María de Buenos Aires

A tango-opera by Astor Piazzolla
Libretto by Horacio Ferrer

© Richard Termine for The New York Times; Jeff Roffman for The Atlanta Opera

You’ll lose all sense of boundaries as you experience María de Buenos Aires, the famous tango-opera by Astor Piazzolla. Who is this woman of the night that wanders the streets without fear or reason? Is she a mother, a child, or a ghost? Saint or harlot? She is María, the most common name, and the name of the Most Exalted.

Jorge Parodi is music director and conductor of choice for Maria, which he has conducted in more productions than any other conductor in the world: in the USA with Opera Hispánica, Opera Grand Rapids and most recently with The Atlanta Opera.  Upcoming productions include the opening of the season of New York City Opera, and the return to The Atlanta Opera.  Argentinian by birth, Parodi grew up listening to tango and spent his college years in Buenos Aires, where he became extremely familiar with the style of tango and fell in love with the idiosyncrasy of that great city.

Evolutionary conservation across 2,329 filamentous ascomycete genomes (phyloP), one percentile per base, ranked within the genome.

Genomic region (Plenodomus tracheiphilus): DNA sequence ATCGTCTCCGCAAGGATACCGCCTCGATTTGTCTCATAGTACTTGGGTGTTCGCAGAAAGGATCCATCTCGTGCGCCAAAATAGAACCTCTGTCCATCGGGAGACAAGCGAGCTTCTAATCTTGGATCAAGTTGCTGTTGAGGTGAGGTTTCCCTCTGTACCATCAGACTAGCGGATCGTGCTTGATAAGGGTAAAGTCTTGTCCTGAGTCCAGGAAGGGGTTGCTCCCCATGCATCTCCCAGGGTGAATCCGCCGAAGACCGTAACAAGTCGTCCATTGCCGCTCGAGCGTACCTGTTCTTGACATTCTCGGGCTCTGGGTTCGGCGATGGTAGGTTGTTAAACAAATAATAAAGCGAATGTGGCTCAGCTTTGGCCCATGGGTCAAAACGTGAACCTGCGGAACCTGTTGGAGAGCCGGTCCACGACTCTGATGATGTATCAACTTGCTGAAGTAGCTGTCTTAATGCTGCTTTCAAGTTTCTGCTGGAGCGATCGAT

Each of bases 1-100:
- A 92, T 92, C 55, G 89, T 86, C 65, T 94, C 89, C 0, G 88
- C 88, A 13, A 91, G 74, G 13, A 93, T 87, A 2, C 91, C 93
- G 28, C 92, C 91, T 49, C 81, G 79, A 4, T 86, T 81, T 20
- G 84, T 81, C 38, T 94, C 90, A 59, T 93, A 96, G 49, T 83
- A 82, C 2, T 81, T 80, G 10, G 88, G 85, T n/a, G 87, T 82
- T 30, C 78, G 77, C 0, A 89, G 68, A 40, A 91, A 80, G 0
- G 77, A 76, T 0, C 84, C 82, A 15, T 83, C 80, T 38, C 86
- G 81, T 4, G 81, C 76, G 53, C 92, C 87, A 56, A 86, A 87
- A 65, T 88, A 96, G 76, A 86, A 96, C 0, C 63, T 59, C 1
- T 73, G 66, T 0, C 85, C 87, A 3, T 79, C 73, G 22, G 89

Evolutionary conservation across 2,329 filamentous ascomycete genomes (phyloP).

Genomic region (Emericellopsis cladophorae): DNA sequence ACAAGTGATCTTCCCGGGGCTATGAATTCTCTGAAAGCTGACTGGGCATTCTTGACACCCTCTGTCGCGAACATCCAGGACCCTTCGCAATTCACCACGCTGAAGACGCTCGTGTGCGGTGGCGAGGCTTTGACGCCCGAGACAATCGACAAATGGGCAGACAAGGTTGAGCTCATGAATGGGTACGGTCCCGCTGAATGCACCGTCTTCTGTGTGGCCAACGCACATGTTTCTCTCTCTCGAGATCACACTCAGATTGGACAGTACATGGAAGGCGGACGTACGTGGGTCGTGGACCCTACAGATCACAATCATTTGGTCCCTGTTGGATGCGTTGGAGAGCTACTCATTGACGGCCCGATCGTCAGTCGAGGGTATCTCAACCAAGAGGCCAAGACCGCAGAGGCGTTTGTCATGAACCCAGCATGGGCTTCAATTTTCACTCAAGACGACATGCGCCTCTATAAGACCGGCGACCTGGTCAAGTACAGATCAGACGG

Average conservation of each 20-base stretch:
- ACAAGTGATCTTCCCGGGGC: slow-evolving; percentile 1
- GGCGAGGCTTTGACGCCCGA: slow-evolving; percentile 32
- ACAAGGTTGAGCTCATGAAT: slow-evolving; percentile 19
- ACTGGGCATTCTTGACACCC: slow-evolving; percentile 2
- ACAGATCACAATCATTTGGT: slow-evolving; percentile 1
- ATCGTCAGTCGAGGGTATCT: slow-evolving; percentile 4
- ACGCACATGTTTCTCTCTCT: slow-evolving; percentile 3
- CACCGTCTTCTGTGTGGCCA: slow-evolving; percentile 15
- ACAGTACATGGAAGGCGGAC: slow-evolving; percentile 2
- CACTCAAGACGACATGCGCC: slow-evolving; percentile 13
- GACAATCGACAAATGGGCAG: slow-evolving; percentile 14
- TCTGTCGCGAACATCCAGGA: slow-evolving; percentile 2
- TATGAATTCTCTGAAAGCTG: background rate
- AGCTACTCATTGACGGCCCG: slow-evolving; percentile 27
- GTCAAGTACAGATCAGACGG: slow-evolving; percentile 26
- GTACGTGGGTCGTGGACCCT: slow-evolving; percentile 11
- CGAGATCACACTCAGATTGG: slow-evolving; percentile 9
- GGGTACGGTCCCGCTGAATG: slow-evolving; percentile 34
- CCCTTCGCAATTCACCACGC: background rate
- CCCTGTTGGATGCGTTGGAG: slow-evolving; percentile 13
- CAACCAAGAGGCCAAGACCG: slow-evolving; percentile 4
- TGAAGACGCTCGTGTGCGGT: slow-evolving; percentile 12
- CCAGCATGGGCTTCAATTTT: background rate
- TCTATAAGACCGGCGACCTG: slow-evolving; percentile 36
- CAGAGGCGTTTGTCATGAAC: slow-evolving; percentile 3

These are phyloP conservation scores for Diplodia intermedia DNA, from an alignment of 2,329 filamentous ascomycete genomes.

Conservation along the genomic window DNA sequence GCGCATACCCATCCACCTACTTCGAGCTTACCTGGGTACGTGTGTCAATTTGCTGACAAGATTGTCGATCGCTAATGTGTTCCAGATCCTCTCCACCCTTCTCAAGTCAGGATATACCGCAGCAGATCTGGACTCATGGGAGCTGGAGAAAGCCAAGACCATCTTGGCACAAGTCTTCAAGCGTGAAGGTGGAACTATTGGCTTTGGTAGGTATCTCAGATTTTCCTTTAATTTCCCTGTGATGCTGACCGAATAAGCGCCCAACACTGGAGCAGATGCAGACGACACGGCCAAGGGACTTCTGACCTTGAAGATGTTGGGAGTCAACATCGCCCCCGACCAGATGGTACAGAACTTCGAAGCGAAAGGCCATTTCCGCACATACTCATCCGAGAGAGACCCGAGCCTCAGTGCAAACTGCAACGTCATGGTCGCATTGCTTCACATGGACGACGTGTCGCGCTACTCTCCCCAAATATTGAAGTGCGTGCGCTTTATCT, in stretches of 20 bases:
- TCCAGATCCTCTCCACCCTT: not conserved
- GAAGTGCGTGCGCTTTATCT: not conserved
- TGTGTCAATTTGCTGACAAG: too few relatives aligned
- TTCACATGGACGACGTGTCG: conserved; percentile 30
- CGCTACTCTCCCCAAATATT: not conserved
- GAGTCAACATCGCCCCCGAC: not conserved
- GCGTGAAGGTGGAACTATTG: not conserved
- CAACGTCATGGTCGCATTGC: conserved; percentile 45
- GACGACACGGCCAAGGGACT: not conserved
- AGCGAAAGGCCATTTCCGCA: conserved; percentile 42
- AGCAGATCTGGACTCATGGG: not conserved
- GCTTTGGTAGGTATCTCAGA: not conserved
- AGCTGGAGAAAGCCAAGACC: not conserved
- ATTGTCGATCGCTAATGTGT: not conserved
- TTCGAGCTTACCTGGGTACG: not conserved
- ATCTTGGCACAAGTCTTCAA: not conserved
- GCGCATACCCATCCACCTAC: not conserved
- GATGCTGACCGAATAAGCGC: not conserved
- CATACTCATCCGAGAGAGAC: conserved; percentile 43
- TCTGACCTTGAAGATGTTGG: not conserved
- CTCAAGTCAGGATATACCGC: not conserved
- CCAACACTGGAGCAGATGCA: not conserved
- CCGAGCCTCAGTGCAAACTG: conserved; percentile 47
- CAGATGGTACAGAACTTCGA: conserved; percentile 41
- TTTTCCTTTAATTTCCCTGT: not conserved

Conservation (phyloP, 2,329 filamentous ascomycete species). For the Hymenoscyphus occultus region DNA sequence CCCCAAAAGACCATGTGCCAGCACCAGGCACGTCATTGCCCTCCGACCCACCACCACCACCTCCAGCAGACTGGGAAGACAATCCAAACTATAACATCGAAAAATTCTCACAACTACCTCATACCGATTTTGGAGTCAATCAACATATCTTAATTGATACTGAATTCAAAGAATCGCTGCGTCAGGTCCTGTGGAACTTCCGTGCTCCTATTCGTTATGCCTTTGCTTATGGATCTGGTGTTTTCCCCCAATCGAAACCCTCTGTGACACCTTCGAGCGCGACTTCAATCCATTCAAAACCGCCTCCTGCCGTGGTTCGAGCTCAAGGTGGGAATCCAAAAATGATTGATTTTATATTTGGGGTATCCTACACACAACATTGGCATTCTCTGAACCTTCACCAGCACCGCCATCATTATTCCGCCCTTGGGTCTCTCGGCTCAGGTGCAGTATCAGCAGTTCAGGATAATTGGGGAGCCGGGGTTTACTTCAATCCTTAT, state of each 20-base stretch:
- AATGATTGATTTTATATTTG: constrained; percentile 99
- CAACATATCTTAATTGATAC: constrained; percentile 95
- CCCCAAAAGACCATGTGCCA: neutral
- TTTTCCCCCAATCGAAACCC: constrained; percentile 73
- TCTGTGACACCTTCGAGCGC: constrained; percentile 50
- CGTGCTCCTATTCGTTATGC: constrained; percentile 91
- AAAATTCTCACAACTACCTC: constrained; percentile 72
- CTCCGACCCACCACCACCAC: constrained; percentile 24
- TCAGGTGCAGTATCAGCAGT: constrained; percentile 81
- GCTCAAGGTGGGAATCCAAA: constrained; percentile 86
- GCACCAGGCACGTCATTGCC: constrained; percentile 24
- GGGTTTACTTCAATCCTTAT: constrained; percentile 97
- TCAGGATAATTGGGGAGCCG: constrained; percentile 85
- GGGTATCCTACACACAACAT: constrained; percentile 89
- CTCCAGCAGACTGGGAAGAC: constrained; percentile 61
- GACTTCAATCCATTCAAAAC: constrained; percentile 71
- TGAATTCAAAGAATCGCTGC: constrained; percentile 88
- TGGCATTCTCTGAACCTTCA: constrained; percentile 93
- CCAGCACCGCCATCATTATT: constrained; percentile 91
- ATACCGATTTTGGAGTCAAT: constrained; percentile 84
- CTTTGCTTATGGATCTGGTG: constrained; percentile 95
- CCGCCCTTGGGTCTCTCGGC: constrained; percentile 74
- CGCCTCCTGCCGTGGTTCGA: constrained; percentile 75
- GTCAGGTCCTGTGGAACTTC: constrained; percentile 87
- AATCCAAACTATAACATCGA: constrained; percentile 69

He knows intimately the piece and its unique characteristics: the musical language,  the lunfardo (a Buenos Aries slang), its unique instrumentation, and the dances that gave origin to the several numbers. The spirit of tango is not evident from the printed score, the same way a piece of jazz is hard to recreate by only reading a score without familiarity with the style that created it. Maestro Parodi is also acutely aware of the necessities of any given production, in term of casting (type of singers, actors and tango players) and sound: Maria is atypical in the fact that requires attentive amplification and an unique coordination between pit, chorus and soli.